I recently met with a group of parents concerned about the blurring of lines between religion and state in public education.
They are primarily concerned about what they see as the violation of the principle of neutrality toward all religions in Canada’s public schools. They also believe that current religious issues take classroom time and may disrupt social harmony in schools.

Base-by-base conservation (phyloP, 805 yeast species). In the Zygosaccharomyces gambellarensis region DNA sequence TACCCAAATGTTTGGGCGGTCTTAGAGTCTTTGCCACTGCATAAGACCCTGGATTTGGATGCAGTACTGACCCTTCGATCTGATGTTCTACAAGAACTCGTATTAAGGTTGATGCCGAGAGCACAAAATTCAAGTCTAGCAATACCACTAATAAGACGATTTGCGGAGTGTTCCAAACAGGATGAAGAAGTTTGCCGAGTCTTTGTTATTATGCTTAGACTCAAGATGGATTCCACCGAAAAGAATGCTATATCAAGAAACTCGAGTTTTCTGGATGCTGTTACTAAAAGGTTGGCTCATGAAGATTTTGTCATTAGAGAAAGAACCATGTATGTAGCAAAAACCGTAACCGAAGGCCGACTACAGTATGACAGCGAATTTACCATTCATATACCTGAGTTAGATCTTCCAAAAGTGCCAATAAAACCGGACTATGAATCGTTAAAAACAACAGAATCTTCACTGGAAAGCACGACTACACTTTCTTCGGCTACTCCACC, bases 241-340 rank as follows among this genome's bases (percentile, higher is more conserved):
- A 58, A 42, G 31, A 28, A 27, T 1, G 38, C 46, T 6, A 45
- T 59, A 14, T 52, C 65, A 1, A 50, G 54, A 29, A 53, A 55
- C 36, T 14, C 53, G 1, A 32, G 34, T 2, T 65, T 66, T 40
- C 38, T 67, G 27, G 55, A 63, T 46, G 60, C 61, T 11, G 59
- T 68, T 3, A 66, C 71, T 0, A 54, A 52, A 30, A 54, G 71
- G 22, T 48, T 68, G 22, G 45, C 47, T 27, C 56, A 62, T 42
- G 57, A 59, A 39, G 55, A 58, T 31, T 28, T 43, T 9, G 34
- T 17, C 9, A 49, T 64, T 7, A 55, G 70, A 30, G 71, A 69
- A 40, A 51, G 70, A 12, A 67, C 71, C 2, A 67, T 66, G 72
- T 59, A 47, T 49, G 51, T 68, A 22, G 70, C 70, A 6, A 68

The parents fear that if they raise their voices their children will suffer a backlash in the playground: that they will be classified as racist just for raising concerns about religious practices during school hours on school property.
Some Muslim Student Association clubs, for example, discuss what is haram lifestyle and may openly disapprove of keeping dogs as pets, or dressing and eating in ways other families may consider normal.